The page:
3D-printed chitosan scaffolds for the improved in-vivo wound healing in diabetic rats
In the tissue engineering context, fabrication of porous three dimensional (3D) printed chitosan (CH) scaffolds for skin tissue regeneration and their behavior in terms of biocompatibility, cytocompatibility and toxicity toward human fibroblast (Nhdf) and keratinocyte (HaCaT), was discussed. These scaffolds, referring to a grid with filament being 200 μm distant from each other, were characterized by an accurate geometry and good surface homogeneity in terms of pore size and distribution: on the surface of the filaments the pores (Feret diameter: 3.5 ± 3 μm) presented a preferential orientation, whereas regular interconnected and layered pore structure within the filaments. After 35 days the total number of metabolically active cells in to the 3D environments was comparable or higher with respect to the corresponding value to 2D at the same time point.
The best cell growth was obtained after 35 days on 3D scaffold when the Nhdf and HaCaT cells, seeded together, filled the pores in the scaffolds as measured by neutral red staining and confirmed by scanning electron microphotographs. An early skin-like layer consisting of a mass of fibroblast and keratinocyte cells growing together was observed. The tests of 3D printed scaffolds in wound healing carried out on streptozotocin-induced diabetic rats demonstrate that 3D printed scaffolds improve the quality of the restored tissue with respect to both commercial patch and spontaneous healing. As shown in Figure 1, starting from round excisions having an area of about 0,3 cm2, seven days later, in animals treated with chitosan scaffolds or untreated ones, wounds appeared reduced of about 50 % with respect to initial area (chitosan scaffold: 52±21%); control group (46 ±35%), while a more consistent, although not significant (p>0.05) contraction in wounds treated with the commercial product was observed (reduction to about 20±17%). After 10 days, healing could be considered completed in animals treated with chitosan scaffolds or commercial product, while in control animals scabs were still present. After 14 days, all wounds were completely healed and only scars were visible. Representative images of wounds at different time points are collected in Figure 1b. On the whole, visual inspection of wounds confirmed that treatment with chitosan scaffolds improved and accelerated wound healing with respect to untreated animals, but did not show significant differences with respect to the use of a commercial product. Differences in the quality of wound healing was appreciated by histological analysis. Figure 2 shows the comparison of a wound treated with chitosan hydrogel with respect to spontaneous healing and a commercial product, 7 days after wound infliction. The scarlet area on the side of both images marks the limit of original wound, evidencing collagen structure.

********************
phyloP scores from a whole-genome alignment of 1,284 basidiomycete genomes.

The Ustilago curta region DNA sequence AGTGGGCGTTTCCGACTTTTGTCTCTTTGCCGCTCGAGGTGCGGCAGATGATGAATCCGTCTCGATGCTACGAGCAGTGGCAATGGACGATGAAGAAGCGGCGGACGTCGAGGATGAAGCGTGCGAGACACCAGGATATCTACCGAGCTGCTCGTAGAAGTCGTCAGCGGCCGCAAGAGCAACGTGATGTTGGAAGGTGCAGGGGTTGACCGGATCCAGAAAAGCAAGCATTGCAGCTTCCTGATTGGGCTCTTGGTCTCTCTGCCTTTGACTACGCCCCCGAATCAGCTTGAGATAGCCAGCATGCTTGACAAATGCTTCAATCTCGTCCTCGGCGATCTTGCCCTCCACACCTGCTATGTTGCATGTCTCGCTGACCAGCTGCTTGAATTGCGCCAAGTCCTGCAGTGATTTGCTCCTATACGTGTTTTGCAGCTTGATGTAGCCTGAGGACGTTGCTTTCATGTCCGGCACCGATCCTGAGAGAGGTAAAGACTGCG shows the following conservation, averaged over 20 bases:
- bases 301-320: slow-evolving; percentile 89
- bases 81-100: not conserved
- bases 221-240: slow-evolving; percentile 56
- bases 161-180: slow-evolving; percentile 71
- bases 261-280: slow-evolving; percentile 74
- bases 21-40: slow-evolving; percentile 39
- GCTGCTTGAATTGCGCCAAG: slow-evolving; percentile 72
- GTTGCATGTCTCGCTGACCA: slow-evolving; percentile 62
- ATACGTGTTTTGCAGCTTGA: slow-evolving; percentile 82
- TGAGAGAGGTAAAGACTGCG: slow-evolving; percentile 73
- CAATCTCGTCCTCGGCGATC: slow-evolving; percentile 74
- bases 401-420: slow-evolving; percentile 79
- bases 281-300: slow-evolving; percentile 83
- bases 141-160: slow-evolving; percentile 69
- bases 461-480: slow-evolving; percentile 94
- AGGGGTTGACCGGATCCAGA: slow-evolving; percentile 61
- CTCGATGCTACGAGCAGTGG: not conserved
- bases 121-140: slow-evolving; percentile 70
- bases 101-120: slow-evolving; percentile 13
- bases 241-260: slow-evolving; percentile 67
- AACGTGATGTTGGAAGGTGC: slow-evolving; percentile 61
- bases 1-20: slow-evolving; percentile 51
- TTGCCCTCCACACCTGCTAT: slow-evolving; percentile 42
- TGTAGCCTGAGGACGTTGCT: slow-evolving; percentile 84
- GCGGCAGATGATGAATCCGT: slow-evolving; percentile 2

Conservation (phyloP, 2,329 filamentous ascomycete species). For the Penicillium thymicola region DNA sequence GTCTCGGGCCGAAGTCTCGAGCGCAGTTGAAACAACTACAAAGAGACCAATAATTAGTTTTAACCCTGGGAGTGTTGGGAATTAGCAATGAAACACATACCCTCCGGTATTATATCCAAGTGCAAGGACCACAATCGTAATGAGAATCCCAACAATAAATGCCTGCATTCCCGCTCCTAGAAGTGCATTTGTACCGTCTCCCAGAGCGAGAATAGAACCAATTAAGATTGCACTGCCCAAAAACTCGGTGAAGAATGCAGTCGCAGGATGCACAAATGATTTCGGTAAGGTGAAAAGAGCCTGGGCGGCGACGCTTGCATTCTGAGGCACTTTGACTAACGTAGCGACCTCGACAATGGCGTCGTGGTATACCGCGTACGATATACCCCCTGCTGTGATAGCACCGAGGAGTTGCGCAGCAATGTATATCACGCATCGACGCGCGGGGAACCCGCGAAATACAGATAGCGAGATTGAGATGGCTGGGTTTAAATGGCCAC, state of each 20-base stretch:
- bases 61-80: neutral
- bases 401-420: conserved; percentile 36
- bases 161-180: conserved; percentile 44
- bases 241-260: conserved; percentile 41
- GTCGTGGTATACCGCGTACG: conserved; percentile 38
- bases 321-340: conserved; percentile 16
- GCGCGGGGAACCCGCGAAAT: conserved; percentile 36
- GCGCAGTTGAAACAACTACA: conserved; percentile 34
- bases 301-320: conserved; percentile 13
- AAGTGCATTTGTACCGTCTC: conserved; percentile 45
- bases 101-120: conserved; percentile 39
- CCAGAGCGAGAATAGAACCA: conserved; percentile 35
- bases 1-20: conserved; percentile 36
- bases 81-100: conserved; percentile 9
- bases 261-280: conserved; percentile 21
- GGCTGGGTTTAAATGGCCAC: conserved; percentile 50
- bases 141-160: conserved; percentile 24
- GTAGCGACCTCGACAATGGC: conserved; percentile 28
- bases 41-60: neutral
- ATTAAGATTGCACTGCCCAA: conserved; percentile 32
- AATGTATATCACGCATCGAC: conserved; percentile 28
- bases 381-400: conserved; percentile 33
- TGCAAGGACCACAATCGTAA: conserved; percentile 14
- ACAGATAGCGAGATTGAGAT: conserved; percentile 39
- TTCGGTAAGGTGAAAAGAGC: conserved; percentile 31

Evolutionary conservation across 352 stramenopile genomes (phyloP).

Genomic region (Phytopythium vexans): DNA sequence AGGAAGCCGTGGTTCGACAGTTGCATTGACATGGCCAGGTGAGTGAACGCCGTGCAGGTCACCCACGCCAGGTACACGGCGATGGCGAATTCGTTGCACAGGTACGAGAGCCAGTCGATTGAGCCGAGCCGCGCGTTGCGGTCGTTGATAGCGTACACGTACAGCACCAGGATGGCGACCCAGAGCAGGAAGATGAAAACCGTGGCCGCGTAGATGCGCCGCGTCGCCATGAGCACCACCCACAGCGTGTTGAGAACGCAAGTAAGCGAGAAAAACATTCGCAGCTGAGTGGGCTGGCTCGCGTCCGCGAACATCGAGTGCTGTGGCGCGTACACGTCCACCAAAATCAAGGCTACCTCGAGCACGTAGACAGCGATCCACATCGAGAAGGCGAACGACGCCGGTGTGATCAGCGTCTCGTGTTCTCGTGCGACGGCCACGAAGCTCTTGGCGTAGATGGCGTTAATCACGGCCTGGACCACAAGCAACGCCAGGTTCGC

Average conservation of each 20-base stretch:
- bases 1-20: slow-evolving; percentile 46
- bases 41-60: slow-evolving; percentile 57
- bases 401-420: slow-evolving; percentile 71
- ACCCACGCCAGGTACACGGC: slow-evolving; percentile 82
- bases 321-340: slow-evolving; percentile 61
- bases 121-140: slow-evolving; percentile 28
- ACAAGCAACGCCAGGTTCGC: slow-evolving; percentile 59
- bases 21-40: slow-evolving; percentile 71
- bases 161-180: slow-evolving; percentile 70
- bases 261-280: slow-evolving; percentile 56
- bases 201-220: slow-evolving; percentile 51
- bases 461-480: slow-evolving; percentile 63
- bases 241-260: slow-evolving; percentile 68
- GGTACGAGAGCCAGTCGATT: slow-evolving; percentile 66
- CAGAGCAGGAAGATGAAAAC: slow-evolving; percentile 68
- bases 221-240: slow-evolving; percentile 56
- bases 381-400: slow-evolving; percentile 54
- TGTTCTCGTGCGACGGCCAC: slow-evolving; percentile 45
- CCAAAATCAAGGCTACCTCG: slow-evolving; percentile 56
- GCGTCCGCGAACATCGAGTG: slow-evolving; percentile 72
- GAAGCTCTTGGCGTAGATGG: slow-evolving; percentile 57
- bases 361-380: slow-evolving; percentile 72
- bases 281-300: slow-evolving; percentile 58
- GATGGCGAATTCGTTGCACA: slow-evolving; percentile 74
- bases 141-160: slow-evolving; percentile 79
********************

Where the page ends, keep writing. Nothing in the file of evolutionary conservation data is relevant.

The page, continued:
In Figure on the left, the intense purplish red area is indicative of a more intense tissue reorganization, the tissue is completely reorganized and the epidermis repaired (purple layer up), with a huge amount of collagen (scarlet red) that is not coarse anymore but rather mature and organized into fibrils, with respect to the pale pink area of the photo on the center and the right, were tissue organization and collagen is very scarce. Epidermis (purple layer up) is present only in the wound treated with chitosan hydrogel. On the left, it is not possible anymore to distinguish the site of wound infliction, since. Moreover, tissue annexes are present such as blood vessels (v), sebaceous glands (g), hair follicles (h) and erector pili muscles (p). On the other hand, wounds treated with the commercial product showed a non-ordered distribution of loose collagen fibers surrounding an area of tissue, that appears like fat tissue, with a functionality that is still compromised and without evidence of tissue annexes.
Claudio Intini 1,3, Lisa Elviri 1, Jaydee Cabral 2, Sonya Mros 3, Carlo Bergonzi 1, Annalisa Bianchera 1, Lisa Flammini 1, Paolo Govoni 4, Elisabetta Barocelli 1, Ruggero Bettini 1, Michelle McConnell M 3
1Food and Drug Department, University of Parma, Parco Area delle Scienze 27/A, 43124, Parma, Italy
2Department of Chemistry, University of Otago, Dunedin 9054, New Zealand
3Department of Microbiology & Immunology, University of Otago, Dunedin 9054, New Zealand
4 Department of Medicine and Surgery, University of Parma, Parma, 43124, Parma, Italy
3D-printed chitosan-based scaffolds: An in vitro study of human skin cell growth and an in-vivo wound healing evaluation in experimental diabetes in rats.
Intini C, Elviri L, Cabral J, Mros S, Bergonzi C, Bianchera A, Flammini L, Govoni P, Barocelli E, Bettini R, McConnell M
Carbohydr Polym. 2018 Nov 1